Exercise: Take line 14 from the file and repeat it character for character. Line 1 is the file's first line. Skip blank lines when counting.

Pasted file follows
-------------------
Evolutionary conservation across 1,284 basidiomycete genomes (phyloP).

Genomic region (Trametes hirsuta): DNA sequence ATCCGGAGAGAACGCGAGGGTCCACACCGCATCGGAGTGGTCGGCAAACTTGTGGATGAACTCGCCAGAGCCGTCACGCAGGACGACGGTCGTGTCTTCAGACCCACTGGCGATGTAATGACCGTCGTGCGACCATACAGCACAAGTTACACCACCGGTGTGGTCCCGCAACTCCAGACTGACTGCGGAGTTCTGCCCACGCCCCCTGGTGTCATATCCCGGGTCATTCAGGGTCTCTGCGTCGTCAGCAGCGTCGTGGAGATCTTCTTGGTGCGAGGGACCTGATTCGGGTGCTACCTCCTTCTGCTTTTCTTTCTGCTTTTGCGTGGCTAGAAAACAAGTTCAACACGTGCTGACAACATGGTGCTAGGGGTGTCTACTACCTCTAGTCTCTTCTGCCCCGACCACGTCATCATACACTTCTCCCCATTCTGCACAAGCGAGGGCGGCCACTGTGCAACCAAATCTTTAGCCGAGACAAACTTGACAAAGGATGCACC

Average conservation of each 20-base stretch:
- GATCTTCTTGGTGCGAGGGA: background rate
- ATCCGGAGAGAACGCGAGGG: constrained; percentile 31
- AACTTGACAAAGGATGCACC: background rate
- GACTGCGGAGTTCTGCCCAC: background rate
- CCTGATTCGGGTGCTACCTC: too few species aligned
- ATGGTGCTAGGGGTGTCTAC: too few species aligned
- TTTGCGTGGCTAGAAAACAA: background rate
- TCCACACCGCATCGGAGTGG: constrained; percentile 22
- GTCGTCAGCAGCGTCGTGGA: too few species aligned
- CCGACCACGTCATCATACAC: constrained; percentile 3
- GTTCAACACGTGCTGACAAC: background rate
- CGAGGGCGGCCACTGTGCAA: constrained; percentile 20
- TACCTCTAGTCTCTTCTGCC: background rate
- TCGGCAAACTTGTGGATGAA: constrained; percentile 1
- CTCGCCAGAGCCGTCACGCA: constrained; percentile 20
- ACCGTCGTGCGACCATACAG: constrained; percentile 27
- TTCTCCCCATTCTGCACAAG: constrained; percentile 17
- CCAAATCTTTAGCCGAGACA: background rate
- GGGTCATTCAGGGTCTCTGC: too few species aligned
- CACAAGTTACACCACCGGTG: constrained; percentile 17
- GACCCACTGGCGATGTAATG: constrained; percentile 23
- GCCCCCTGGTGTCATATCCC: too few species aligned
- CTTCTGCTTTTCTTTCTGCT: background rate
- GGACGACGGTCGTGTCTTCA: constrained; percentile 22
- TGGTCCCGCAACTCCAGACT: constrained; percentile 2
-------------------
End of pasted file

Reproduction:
- GTTCAACACGTGCTGACAAC: background rate